Cai, Haijie (2010) Flood forecasting on the Humber River using an artificial neutral network approach. Masters thesis, Memorial University of Newfoundland.
- Accepted Version
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In order to provide flood warnings to the residents living along the various sections of the Humber River Basin, the Water Resources Management Division (WRMD) of Department of Environment and Conservation, Government of Newfoundland and Labrador has generated flow forecasts for this basin over the years by means of several rainfall-runoff models. The first model used is the well-known Streamflow Synthesis and Reservoir Regulation Model (SSARR) which is a deterministic model that accounts for some or all of the hydrologic factors responsible for runoff in the basin. However, the accuracy of the model became worse over the years. Although it was calibrated well in the beginning, recalibration of the model has not been very successful. In addition, the model cannot take into account the snowmelt effect from the Upper Humber basin. The next model is the Dynamic Regression model, a statistically based model that uses the time series of historic flows and climate data of the basin to generate a forecast. This model was tried during the late 1990s to early 2000s. This model was found to provide better forecasts than the SSARR model, but it also does not take into account the snowmelt effect from the upper regions of the Humber River. The third model tried by the WRMD was an in-house Routing model. This method uses a series of water balance equations which can be easily implemented on a spread sheet at each gauging station. However, calibration is done subjectively and the forecast obtained for the snowy region of the Upper Humber is still a problem. In view of the foregoing issues with the above models, a better model that is easy to use and calibrate, provides accurate forecasts, and one that can take into account the snowmelt effects is required. Since 2008, the WRMD has been using the statistically based Dynamic Regression Model on an interim basis until a replacement model could be developed. -- This thesis presents the development of artificial neural network (ANN) models for river flow forecasting for the Humber River Basin. Two types of ANN were considered, general regression neural network (GRNN) and the back propagation neural network (BPNN). GRNN is a nonparametric method with no training parameters to be adjusted during the training process. BPNN on the other hand has several parameters such as the learning rate, momentum, and calibration interval, which can be adjusted during the training to improve the model. A design of experiment (DOE) approach is used to study the effects of the various inputs and network parameters at various stages of the network development to obtain an optimal model. One day ahead forecasts were obtained from the two ANNs using air temperature, precipitation, cumulative degree-days, and flow data all suitably lagged (i.e. of 1 day or 2 day before) as inputs. It was found that the GRNN model produced slightly better forecasts than the BPNN for the Upper Humber and both models performed equally well for the Lower Humber. The ANN approach also produced much better forecasts than the routing model developed by the WRMD but was not much better than the dynamic regression model except for the Upper Humber.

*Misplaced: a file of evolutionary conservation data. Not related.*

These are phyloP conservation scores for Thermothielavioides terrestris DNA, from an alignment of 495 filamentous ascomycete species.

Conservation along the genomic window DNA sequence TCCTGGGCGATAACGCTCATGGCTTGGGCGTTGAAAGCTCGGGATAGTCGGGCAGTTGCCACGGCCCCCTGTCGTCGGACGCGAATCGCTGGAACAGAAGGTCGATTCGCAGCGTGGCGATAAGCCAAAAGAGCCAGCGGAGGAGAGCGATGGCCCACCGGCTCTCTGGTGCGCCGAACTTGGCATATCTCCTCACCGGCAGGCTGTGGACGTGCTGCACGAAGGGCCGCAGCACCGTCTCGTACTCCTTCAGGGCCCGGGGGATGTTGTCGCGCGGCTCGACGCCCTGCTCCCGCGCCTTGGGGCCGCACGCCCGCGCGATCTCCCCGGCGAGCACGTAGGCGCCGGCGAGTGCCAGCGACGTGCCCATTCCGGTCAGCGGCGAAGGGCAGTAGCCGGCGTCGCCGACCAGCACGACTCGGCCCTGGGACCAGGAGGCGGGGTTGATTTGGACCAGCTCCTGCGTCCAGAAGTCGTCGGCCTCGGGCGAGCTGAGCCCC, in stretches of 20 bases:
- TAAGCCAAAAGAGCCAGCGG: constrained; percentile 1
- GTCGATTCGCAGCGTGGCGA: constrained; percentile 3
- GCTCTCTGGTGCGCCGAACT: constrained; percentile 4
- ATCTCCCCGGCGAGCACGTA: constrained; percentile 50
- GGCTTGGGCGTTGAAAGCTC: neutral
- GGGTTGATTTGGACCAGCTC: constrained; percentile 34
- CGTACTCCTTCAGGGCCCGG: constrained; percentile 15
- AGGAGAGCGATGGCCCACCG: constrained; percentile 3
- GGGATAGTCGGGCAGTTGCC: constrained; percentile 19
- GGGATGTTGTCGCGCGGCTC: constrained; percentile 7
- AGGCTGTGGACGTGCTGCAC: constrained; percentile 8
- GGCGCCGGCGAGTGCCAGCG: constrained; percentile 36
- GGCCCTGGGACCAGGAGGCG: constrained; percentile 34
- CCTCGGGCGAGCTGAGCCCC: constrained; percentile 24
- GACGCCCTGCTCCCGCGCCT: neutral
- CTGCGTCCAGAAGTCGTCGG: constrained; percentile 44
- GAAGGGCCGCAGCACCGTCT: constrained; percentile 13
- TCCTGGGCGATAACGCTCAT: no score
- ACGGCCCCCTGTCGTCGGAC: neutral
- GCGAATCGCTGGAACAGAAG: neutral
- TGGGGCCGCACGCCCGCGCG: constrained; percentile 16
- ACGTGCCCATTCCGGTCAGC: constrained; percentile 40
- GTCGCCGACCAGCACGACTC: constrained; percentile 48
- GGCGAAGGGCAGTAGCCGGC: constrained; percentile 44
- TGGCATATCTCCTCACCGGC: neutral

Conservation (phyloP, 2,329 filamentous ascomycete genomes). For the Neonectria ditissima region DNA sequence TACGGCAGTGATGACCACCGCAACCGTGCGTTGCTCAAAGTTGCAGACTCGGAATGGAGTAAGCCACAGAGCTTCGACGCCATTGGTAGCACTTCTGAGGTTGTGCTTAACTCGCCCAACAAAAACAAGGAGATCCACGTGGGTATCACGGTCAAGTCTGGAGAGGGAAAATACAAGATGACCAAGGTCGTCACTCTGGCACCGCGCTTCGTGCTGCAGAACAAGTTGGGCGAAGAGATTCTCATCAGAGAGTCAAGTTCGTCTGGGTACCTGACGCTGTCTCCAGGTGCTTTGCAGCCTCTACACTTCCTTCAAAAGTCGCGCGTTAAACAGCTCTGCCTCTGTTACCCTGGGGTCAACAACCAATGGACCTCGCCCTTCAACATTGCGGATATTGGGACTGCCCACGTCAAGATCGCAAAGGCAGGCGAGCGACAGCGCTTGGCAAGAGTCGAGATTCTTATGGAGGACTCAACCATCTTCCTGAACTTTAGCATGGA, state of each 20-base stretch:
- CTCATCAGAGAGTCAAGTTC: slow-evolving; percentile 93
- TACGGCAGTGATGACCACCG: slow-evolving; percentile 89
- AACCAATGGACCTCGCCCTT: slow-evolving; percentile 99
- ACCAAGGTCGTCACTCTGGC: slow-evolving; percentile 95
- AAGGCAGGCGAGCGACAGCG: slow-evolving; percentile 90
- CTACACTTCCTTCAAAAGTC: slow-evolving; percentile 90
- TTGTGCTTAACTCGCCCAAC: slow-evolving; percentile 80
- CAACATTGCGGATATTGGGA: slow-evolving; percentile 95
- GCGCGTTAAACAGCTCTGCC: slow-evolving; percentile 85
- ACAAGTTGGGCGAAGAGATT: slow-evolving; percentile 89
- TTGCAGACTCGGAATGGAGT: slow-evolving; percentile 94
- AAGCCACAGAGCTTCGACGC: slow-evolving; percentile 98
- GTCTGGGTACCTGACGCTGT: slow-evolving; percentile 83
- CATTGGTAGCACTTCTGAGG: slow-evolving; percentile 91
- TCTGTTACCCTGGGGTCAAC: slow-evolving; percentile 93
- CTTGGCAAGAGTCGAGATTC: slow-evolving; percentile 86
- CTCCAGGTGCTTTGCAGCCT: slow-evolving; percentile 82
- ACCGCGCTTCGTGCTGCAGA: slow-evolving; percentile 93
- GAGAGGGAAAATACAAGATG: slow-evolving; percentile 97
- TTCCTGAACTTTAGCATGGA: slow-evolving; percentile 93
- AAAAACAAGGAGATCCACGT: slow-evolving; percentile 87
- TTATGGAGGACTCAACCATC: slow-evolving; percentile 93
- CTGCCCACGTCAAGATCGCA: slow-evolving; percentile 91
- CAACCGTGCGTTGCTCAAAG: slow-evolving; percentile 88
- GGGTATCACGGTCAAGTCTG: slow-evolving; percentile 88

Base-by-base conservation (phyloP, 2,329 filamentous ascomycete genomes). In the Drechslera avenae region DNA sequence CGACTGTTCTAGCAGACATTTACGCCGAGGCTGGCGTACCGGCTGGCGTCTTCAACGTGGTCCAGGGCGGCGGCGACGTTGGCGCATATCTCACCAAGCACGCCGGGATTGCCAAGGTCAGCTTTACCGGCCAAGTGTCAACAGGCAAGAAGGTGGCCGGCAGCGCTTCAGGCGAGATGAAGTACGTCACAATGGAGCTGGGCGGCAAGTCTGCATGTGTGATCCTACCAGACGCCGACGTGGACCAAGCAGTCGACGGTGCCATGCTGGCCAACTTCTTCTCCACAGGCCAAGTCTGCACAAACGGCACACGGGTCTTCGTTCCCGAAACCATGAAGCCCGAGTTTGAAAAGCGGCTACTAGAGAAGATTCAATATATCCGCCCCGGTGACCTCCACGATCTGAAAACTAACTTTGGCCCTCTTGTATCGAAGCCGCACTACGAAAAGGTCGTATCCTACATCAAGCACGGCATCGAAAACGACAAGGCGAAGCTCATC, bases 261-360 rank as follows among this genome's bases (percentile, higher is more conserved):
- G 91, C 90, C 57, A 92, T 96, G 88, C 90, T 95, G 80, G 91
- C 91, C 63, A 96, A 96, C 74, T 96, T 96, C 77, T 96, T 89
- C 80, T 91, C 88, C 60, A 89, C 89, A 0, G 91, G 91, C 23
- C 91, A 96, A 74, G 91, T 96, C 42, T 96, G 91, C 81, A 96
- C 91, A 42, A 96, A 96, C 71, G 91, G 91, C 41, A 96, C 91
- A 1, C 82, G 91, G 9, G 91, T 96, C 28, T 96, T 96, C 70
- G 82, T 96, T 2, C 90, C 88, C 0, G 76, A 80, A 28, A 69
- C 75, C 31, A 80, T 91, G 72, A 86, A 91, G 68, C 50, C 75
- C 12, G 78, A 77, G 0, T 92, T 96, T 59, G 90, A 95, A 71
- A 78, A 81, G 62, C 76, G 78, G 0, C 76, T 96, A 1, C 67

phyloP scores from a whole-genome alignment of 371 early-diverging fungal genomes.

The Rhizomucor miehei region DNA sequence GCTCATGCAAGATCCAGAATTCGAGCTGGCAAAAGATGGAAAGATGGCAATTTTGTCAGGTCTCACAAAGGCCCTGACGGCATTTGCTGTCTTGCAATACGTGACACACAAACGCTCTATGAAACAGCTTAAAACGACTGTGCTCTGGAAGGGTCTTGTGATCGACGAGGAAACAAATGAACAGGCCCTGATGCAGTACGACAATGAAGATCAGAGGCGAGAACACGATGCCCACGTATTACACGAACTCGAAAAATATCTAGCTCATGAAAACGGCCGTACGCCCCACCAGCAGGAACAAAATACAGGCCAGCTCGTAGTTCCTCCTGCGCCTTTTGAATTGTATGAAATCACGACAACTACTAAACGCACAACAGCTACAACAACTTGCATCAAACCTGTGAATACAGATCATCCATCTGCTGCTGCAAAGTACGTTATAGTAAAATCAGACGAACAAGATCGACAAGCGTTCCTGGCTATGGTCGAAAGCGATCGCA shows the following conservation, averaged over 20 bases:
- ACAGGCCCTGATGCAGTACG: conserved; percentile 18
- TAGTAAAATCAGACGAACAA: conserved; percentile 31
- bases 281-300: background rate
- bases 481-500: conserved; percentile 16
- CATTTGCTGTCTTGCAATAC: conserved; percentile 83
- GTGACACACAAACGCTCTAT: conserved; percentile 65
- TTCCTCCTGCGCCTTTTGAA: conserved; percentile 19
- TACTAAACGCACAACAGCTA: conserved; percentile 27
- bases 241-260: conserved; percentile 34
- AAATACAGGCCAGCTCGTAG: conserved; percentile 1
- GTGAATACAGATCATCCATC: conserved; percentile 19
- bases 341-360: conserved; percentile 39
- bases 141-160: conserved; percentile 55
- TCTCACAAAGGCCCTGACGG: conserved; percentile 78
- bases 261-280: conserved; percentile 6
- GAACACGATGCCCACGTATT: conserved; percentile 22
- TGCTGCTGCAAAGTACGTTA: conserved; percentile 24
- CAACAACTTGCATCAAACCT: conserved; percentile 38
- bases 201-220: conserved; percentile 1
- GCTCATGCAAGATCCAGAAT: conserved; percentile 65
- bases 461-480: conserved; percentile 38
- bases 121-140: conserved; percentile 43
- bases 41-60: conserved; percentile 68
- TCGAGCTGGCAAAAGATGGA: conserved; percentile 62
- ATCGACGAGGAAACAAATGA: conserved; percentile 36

|Item Type:||Thesis (Masters)|
|Additional Information:||Includes bibliographical references (leaves 94-98).|
|Department(s):||Engineering and Applied Science, Faculty of|
|Geographic Location:||Canada--Newfoundland and Labrador--Humber River Basin|
|Library of Congress Subject Heading:||Flood forecasting--Newfoundland and Labrador--Humber River Watershed; Neural networks (Computer science); Stream measurements--Newfoundland and Labrador--Humber River Watershed--Computer simulation|
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